A cracking yarn retold for today. 4/5 stars.
Thank you to HarperCollins UK and NetGalley for giving me an e-copy of this book.
The blurb: Beautiful, brilliant, ruthless – nothing can stop Becky Sharp.
Determined to leave her poverty-stricken roots behind her, Becky Sharp is going to take every opportunity offered to her to climb to the top. Whether it’s using her new BFF Amelia Sedley to step up into the rarified world of London’s upper classes, or seducing society’s most eligible bachelors, Becky Sharp is destined for great things – at any cost.
From London to Paris and beyond, the world is there for Becky’s taking – even though some people are determined to stop her along the way…
Vanity Fair (1848) is one of my favourite books, so I jumped at the chance to read The Rise and Fall of Becky Sharp.
This is a fun retelling of Vanity Fair in a contemporary context. Free from all of Thackeray’s more (perhaps) long-winded sections, the story zips along, honing in on what makes the original book so brilliant – Becky Sharp – and refocusing the narrative so we’re under no illusions as to which character is the star. That said, just like in Thackeray’s version, Manning’s Becky is also made to earn her time in the limelight, leaving the other characters, and us, slack-jawed in her wake.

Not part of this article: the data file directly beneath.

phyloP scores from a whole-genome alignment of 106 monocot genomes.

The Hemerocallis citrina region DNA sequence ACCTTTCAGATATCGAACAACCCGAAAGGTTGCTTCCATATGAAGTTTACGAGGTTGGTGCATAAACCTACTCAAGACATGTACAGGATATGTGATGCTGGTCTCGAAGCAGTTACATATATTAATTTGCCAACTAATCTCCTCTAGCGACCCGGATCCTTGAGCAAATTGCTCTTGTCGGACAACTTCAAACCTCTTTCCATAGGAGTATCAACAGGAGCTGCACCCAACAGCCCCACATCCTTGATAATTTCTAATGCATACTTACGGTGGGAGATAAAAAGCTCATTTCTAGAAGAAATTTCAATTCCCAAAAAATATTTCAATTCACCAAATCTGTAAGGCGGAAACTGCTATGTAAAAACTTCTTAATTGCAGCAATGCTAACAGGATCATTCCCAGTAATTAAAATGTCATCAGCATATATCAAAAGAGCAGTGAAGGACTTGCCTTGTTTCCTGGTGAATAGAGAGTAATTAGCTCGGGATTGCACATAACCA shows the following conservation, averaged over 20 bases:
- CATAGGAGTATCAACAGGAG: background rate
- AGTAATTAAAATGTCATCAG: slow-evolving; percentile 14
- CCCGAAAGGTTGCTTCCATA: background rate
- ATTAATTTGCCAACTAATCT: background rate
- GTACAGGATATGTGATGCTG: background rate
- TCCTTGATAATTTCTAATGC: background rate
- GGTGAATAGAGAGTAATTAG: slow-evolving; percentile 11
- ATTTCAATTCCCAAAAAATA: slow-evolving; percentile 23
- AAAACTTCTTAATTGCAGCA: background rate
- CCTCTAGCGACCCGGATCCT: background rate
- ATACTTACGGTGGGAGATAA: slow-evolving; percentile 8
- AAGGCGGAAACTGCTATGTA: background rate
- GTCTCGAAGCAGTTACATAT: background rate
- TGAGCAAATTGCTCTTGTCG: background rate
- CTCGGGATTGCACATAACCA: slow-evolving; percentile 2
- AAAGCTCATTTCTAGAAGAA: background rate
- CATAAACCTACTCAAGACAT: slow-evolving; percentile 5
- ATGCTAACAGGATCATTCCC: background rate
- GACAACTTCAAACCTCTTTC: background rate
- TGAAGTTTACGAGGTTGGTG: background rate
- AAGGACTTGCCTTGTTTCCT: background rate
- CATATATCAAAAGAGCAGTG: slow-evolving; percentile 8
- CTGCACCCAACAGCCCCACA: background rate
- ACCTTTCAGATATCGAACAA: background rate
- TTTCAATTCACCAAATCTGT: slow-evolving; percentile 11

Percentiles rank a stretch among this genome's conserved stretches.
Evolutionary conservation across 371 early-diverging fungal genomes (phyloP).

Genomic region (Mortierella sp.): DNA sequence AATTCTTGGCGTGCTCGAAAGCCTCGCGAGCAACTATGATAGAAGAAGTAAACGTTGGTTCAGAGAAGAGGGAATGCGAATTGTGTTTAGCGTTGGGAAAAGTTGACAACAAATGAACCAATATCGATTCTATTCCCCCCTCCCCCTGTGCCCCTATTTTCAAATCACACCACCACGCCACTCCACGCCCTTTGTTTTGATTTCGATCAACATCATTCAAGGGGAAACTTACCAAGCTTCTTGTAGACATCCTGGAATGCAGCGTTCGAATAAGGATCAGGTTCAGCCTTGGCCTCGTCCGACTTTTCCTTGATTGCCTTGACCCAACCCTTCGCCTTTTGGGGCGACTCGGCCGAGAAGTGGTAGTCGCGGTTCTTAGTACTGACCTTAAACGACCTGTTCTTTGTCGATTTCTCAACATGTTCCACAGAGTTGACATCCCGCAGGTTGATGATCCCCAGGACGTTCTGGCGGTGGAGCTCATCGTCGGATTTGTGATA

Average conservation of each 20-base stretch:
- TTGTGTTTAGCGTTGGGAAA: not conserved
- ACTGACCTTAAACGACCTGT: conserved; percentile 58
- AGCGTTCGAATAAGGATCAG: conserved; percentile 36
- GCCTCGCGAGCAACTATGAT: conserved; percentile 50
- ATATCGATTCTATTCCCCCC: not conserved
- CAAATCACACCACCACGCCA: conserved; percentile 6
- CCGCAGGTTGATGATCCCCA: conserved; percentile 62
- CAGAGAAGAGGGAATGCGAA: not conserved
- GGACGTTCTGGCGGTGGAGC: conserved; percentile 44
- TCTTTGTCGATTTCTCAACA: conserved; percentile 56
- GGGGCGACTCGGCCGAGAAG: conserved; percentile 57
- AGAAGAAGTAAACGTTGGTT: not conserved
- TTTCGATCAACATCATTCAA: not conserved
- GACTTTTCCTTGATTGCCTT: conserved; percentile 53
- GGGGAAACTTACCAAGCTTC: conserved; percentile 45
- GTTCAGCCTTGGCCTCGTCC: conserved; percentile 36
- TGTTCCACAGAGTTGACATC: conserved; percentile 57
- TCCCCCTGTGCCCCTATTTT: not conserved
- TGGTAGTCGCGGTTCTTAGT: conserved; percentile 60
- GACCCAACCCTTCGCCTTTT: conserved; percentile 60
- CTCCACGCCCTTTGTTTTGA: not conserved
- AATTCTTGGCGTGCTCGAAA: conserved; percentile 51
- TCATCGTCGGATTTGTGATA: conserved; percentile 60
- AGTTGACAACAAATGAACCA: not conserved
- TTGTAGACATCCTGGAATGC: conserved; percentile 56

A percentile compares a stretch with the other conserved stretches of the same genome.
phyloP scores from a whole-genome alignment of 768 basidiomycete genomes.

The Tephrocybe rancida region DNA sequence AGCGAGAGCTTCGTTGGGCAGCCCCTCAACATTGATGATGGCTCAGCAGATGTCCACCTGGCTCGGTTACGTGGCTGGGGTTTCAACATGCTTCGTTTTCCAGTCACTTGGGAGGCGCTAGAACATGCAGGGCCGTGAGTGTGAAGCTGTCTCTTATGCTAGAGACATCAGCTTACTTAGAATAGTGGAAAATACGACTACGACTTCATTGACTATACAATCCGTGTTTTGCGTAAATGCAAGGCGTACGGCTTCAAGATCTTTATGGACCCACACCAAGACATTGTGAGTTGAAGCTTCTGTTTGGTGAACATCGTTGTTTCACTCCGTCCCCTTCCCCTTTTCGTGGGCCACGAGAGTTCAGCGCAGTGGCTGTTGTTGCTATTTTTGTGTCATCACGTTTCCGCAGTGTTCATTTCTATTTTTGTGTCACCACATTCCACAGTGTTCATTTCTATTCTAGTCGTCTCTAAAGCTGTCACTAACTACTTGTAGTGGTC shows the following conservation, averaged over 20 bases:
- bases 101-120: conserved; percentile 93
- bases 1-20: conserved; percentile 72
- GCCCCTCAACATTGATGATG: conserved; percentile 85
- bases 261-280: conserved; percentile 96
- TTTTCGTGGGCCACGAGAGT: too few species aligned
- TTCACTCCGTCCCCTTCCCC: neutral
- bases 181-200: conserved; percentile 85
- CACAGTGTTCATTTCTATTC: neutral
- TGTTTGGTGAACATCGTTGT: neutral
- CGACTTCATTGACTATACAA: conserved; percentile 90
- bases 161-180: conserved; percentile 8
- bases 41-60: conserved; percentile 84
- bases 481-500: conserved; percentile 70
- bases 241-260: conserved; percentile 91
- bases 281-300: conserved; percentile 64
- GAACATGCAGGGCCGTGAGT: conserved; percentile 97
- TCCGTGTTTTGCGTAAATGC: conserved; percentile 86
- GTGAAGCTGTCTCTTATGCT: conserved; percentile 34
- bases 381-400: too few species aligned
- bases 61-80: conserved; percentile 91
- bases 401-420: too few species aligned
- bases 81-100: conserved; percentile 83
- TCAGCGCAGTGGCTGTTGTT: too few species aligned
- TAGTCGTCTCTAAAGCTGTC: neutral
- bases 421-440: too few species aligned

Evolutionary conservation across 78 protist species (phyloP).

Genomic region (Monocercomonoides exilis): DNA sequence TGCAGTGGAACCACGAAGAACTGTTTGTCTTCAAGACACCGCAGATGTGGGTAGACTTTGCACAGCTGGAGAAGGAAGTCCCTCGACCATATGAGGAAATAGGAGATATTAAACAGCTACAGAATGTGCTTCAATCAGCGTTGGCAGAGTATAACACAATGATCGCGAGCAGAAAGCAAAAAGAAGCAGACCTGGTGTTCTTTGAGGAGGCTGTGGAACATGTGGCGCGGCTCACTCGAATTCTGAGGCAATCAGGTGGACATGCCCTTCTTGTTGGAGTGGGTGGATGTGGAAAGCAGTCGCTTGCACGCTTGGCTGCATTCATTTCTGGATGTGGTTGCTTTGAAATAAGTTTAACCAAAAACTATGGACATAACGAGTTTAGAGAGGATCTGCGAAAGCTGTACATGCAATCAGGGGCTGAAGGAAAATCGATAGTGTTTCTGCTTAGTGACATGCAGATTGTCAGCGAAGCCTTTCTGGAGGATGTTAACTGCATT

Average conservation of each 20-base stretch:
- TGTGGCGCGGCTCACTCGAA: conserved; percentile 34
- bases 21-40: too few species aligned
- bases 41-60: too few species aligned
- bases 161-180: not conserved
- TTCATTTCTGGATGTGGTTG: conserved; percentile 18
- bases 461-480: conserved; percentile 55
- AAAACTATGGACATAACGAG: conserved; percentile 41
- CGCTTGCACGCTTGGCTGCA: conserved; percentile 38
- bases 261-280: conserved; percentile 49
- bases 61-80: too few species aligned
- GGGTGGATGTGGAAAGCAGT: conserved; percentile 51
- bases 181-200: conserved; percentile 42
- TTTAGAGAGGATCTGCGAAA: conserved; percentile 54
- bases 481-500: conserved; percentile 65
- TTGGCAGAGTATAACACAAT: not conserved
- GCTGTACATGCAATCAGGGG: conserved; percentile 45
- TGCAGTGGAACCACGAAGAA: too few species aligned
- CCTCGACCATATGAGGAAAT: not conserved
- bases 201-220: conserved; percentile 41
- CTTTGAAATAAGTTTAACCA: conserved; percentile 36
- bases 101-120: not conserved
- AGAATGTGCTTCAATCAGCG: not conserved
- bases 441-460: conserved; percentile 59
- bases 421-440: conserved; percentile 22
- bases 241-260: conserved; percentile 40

Events may seem preposterous at times, but this is a romp, not gritty drama. Even if the characters’ shenanigans don’t make you laugh, you can’t help but smile as the story is told in a breezy tone which is the equivalent of a raised eyebrow and quirked lip. However, this is still a morality tale and this retelling has all the social commentary which underpins Thackeray’s book, particularly when it comes to examining class conflict and snobbery, although here it’s updated to take in the ubiquity of social media (if you’re not on Instagram, do you really exist?) and how reality TV has made a new type of celebrity possible. As ruthless as Becky may be, you have to admire her drive to overcome the poor hand she has been dealt, and the most cutting comments are reserved for those born obliviously into obscene wealth.
I do think you’ll get more out of this book if you’ve read Vanity Fair or watched an adaptation (the recent ITV version was very good). The way Manning transposes the events and characters from the early nineteenth century to the present day is ingenious, especially how she manages to get by without the Napoleonic Wars! I also liked the changes she made to the original story, particularly those which affected the ending for several characters. This is a modern story featuring modern women, and I was pleased to see changes to the fate of the main female characters which reflect these young women making the most of the staggering increase in freedoms and rights that others have fought so hard to give them in the 170 years since Thackeray’s book was first published.
Finally, I was delighted by just how clear this version made it that George is an absolute git (and that’s me choosing a polite-ish word). I always think the original fudges it a bit, putting a lot of the blame for his actions on his upbringing and “weaknesses”, but Manning’s version of the character is completely vile – spot on!
Overall: a fun and thoroughly entertaining retelling of a nineteenth-century classic. I’m pleased to report that Becky Sharp continues to thrive whatever era she’s dropped into!
Claire Huston / Art and Soul